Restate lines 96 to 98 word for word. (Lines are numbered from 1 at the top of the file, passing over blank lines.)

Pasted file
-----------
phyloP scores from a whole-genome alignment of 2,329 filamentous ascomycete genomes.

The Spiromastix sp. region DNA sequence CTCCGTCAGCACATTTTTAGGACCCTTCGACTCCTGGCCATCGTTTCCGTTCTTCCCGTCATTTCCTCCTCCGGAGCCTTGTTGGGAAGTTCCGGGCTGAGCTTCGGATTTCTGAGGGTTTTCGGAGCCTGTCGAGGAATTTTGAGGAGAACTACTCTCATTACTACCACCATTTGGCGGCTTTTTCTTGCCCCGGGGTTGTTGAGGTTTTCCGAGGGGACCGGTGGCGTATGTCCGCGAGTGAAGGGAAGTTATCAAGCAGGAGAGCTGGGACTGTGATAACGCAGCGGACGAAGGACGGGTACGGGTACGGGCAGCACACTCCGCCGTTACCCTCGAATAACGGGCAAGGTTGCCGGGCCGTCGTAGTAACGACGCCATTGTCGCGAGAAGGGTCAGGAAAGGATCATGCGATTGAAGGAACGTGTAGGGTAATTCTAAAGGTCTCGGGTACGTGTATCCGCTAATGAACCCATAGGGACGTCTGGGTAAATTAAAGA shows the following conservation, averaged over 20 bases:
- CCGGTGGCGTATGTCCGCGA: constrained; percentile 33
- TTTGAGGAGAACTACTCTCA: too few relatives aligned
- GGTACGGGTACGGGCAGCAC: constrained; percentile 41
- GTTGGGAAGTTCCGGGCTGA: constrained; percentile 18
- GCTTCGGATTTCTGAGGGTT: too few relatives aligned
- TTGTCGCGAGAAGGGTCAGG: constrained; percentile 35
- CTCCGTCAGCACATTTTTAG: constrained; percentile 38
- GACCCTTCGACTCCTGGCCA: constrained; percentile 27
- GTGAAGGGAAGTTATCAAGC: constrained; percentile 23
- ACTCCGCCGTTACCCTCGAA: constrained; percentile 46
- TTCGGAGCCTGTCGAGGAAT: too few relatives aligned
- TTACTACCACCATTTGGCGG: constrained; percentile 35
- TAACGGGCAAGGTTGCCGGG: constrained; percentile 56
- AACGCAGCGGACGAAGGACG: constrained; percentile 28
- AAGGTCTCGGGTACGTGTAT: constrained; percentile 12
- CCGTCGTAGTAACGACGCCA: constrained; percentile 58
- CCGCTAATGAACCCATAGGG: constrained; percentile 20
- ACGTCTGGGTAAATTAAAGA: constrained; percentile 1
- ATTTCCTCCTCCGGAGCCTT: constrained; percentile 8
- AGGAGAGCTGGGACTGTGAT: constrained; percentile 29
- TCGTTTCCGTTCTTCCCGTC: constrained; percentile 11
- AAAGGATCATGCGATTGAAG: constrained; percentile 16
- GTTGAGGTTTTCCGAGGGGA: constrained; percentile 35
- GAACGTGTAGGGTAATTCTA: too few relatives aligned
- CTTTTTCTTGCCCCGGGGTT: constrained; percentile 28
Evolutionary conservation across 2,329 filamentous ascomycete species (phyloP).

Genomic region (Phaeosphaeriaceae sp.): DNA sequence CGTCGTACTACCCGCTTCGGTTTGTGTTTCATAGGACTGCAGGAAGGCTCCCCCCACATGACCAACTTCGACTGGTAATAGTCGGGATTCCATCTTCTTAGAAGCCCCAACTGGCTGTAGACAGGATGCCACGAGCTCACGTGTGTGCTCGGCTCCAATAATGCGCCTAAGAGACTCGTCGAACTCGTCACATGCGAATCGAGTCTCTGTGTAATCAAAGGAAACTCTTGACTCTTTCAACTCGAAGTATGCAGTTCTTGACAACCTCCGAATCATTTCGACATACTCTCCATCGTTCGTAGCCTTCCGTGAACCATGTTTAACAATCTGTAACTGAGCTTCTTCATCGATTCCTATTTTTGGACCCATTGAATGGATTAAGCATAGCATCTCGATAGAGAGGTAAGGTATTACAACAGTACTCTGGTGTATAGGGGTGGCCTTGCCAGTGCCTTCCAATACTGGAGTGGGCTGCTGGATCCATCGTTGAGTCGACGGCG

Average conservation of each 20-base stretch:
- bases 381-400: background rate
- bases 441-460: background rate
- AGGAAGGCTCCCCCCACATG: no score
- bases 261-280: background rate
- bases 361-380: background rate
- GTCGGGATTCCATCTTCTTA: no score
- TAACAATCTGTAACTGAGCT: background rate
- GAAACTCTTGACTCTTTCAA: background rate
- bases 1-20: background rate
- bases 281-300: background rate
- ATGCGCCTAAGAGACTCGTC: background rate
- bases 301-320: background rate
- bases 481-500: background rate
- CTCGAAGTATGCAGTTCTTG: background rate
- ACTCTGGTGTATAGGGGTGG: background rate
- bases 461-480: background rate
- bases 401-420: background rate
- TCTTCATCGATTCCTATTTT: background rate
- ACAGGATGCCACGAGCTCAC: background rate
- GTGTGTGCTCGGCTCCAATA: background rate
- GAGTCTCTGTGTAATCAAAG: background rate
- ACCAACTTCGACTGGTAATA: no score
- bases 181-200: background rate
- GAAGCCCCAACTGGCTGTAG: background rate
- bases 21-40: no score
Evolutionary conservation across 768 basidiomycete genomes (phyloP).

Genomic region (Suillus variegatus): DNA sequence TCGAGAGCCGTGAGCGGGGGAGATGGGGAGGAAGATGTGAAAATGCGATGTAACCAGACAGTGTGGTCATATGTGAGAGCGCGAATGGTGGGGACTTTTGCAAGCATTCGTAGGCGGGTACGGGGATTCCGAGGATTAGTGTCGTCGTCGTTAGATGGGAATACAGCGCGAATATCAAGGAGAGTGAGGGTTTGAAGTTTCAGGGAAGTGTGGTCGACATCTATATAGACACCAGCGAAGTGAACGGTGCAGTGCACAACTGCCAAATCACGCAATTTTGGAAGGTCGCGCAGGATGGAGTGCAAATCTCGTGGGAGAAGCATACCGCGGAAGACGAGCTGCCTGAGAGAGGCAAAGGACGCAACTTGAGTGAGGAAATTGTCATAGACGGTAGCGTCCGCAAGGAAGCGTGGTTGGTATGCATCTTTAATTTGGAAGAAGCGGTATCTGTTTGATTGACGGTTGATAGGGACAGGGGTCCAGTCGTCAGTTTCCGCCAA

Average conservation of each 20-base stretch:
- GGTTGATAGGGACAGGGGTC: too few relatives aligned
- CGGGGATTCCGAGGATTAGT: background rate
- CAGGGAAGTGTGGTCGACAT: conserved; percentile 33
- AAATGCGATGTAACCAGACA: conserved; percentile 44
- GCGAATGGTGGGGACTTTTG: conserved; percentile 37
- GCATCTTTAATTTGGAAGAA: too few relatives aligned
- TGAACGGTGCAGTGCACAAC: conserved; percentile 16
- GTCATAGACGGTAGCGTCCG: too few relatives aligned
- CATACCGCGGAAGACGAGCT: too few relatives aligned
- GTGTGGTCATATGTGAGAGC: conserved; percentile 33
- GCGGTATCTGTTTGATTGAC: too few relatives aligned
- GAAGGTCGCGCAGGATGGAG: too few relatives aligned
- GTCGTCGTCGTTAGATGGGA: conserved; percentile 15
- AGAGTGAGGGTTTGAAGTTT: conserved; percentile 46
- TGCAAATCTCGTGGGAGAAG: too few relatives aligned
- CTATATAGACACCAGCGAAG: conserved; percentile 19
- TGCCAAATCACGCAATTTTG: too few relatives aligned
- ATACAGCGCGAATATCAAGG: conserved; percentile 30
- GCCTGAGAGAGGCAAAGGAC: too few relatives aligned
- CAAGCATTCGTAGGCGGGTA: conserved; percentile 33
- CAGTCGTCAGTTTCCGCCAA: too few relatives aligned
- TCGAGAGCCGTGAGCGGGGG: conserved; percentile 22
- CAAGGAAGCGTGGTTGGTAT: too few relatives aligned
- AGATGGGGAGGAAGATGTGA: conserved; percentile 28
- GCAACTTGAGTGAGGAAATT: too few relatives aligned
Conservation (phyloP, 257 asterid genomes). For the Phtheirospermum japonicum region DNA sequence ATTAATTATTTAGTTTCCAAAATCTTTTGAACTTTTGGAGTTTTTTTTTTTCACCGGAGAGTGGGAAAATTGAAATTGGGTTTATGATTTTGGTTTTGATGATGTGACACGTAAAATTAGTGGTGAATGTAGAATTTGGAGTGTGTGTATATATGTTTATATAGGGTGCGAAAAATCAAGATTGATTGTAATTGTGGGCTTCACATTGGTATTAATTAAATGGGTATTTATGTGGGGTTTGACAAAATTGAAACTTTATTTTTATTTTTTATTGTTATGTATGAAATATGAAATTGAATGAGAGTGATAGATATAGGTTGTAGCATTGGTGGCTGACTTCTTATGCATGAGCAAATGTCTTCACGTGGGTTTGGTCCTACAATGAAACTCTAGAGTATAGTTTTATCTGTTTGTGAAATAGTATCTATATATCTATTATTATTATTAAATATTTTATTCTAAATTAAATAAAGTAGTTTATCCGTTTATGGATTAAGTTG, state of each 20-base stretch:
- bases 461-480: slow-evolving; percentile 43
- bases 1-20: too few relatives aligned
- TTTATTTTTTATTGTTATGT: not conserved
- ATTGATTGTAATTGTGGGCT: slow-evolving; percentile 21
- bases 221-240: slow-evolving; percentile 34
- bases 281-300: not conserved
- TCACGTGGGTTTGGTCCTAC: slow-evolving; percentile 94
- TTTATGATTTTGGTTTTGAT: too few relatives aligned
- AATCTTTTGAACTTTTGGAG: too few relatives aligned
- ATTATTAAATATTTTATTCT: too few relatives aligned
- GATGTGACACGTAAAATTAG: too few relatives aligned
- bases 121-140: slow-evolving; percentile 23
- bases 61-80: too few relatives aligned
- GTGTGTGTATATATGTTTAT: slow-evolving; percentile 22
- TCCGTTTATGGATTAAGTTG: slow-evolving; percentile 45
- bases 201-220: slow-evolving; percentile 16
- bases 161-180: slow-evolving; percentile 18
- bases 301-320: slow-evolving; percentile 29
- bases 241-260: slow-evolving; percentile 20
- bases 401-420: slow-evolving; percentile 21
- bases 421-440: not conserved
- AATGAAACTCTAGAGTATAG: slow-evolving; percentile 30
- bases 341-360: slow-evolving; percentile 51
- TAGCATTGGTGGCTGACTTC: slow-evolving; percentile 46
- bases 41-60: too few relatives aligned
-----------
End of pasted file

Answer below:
- bases 121-140: slow-evolving; percentile 23
- bases 61-80: too few relatives aligned
- GTGTGTGTATATATGTTTAT: slow-evolving; percentile 22